YouTube Studio: How To Edit Your Videos To Perfection

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For aspiring video content creators, YouTube is arguably one of the best avenues for you to share your work and gain an audience. However, uploading footage is only the first step of the process. Like most video posts that you see on popular media-sharing platforms, you'll need to have a bit of video-editing knowledge to ensure that your clips are captivating enough so the viewer watches them all the way through and maybe even posts a comment afterward. If you happen to be new to editing videos, getting started should be fairly easy on YouTube as it has a user-friendly editing suite built into the app.

Apart from the main YouTube platform where users can search for and watch videos, there's also YouTube Studio, YouTube's dedicated app for content creators. Through the latter, you can do things like monitor how your videos are performing in terms of views, respond to comments, keep an eye on your channel subscriber count, and more. Although YouTube Studio is available both via a computer or mobile app, for now, certain features are only accessible on YouTube Studio's desktop platform or through main YouTube. One such feature is the ability to upload and edit videos.

How to upload a video to edit on YouTube Studio

YouTube Studio desktop dashboard

As previously mentioned, you can upload a video in the following ways:

  • Use the YouTube mobile app and tap the Upload Video button (the plus icon).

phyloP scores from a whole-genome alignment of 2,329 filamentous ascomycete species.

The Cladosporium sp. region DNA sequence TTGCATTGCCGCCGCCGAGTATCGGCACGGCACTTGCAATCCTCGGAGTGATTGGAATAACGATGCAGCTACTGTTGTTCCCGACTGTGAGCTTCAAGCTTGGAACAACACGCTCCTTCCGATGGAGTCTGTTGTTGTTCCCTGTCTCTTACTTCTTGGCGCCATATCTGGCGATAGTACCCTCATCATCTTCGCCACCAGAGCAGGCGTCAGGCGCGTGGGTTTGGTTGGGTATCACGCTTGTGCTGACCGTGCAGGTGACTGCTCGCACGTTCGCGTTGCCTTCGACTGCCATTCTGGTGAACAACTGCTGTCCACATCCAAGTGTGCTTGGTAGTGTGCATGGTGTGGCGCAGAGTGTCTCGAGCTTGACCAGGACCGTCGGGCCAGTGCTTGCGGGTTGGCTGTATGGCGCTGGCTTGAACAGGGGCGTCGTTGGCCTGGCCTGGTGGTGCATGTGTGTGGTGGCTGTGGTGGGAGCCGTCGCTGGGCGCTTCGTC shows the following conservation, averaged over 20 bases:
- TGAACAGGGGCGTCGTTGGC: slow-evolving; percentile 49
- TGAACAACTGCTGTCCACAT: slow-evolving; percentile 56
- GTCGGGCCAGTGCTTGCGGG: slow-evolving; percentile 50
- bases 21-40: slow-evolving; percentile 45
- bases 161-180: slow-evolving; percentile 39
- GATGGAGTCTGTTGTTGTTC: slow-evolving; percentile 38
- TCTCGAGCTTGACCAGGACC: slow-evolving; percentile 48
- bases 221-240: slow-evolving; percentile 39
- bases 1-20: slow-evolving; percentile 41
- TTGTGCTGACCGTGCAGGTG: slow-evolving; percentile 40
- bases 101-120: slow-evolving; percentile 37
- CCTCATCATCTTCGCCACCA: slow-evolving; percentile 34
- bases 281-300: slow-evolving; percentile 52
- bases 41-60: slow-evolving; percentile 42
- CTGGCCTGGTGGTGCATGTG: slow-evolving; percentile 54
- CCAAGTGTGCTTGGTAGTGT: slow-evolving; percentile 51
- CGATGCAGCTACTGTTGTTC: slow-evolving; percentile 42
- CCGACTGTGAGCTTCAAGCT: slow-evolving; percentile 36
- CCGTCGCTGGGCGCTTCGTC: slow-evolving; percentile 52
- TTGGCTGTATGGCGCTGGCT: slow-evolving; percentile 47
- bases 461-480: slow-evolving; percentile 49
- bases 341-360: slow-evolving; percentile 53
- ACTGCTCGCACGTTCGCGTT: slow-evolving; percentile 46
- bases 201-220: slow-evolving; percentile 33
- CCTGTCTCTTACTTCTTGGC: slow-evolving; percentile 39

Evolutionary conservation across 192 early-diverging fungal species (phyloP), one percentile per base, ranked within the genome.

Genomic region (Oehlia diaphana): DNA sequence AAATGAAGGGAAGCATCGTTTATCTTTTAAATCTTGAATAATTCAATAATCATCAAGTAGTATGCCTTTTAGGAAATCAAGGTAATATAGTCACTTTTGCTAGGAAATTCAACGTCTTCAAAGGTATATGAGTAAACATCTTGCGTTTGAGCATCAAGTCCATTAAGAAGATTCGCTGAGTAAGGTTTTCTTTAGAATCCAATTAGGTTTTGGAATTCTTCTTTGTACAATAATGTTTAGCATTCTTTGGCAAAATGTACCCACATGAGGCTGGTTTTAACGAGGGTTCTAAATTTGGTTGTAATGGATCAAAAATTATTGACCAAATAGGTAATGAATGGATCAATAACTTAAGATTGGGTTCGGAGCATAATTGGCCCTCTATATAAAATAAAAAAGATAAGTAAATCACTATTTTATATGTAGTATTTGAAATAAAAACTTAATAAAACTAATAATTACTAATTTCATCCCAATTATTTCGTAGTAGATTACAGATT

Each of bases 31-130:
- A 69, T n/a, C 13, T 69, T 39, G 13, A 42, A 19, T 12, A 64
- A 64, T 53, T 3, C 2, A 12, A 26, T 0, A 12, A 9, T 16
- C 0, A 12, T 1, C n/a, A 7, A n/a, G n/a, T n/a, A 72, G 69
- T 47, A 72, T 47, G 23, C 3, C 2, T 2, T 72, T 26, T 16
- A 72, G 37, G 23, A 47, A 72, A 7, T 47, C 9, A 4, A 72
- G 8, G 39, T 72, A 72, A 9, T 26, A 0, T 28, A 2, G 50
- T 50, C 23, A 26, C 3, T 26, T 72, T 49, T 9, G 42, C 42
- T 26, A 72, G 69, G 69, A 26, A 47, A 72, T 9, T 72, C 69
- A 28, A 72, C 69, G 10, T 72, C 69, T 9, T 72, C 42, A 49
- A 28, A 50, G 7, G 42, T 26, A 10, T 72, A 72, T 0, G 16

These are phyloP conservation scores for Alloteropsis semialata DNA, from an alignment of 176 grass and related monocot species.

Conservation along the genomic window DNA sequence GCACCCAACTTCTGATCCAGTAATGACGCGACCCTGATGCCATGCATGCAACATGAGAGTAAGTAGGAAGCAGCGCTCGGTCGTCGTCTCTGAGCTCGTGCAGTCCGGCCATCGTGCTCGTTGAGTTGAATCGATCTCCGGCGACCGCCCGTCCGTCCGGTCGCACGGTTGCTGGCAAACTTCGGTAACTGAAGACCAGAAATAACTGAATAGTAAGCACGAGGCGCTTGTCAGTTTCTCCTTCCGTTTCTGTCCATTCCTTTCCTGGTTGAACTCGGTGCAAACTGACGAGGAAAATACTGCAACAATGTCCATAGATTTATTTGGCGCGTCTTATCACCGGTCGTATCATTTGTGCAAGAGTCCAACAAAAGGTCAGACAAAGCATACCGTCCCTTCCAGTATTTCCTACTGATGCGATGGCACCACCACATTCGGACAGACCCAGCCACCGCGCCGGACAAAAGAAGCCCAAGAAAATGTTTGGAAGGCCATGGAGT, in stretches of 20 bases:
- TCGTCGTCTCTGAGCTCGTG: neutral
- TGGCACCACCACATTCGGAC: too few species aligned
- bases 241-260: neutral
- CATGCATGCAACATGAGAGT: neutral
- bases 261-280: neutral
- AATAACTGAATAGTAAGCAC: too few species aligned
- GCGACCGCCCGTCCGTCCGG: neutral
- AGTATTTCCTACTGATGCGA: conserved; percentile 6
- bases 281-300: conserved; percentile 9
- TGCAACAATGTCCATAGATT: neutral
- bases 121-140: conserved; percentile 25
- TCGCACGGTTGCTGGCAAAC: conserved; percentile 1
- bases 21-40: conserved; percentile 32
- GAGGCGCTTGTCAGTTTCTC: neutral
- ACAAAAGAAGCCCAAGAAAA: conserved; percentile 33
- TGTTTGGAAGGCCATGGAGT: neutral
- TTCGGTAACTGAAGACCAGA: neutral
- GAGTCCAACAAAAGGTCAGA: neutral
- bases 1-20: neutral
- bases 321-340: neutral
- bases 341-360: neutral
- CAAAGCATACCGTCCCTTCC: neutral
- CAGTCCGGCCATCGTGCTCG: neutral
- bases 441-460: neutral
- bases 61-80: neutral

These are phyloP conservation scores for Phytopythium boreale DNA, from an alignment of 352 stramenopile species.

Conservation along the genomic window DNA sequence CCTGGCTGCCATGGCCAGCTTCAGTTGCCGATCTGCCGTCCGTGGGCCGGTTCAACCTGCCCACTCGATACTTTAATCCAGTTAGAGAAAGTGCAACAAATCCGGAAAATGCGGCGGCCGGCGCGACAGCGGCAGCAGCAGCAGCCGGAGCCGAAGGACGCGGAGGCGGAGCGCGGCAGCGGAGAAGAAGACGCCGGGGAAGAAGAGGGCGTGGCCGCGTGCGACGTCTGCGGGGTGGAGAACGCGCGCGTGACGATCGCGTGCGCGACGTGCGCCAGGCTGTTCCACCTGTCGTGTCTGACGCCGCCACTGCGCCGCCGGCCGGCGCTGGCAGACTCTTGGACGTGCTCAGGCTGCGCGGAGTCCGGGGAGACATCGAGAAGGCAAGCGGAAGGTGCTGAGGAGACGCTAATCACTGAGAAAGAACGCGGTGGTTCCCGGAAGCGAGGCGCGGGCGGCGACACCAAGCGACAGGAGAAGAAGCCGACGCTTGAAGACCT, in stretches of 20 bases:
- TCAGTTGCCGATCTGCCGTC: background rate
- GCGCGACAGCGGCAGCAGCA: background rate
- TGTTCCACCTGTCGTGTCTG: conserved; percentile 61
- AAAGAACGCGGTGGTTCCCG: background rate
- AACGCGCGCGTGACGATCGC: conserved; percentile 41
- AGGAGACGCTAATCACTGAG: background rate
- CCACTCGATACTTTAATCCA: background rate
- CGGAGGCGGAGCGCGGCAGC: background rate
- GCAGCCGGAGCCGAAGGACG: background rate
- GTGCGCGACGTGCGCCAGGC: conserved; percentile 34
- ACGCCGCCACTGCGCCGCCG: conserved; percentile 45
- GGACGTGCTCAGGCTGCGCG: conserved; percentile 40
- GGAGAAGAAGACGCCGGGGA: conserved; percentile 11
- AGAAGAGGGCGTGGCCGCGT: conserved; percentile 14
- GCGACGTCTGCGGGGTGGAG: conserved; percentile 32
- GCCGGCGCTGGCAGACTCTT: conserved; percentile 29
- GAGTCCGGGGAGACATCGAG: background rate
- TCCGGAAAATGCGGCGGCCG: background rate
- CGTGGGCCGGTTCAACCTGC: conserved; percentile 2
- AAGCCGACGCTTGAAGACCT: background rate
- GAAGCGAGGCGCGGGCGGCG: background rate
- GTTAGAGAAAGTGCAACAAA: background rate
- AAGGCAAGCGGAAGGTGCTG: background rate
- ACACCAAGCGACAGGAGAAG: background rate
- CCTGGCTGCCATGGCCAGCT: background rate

• Go to youtube.com, click the video icon in the top-right corner of the screen, and select Upload Video.
  • Go to studio.youtube.com, click Create in the top-right corner of the screen, and select Upload Videos.

You have the option of uploading videos as-is and then editing them later on, editing videos previously uploaded on YouTube, or uploading new videos and going straight into the editing process via YouTube Studio. For the purposes of this tutorial, let's assume that you're starting from scratch. Here's how you can start using YouTube Studio, YouTube's built-in video editor:

  1. On a computer web browser, go to studio.youtube.com and sign in using your YouTube channel credentials.
  2. Click Create, located in the top-right corner of the screen, and select Upload Videos.
  3. Drag and drop video files into the window or click the Select Files button to select videos from your computer.

At this point, your video upload should begin processing. While waiting, you can type in details such as the title, description, and thumbnail to use for your final video. You can also add your video to a playlist you may already have on your YouTube channel and mark whether your video is appropriate for kids or not. Once you're satisfied, keep clicking Next until you get to the Visibility page (we'll talk about "Video elements" later). Since we plan on editing the video further, for now, select Private under Save or Publish and hit Save.

How to use YouTube Studio's video editor to trim the beginning and end of your video

YouTube Studio trim and cut

Once your video upload completes, it should land in YouTube Studio's Content tab located in the left-side panel. This is also where you can go to edit videos you've previously uploaded to YouTube — it won't change the video's current URL, play count, and comments. Note, however, that you can only edit already-existing videos as long as they're shorter than six hours. In addition, if the video already has over 100,000 views, you may not be able to apply certain editing features.

To open YouTube Studio's video editor, do the following:

  1. From the left-side panel, click Content.
  2. Click on the title of the video you want to edit.
  3. From the new left-side panel, select Editor.

To begin trimming portions of your video, continue with the steps below:

  1. Click "Trim and cut." A blue slider tool should appear in the timeline.
  2. To trim the beginning or end of your video, drag the left and right blue slider handles until only the portion of the video you'd like to retain is selected. Anything outside of the blue slider handles will be removed.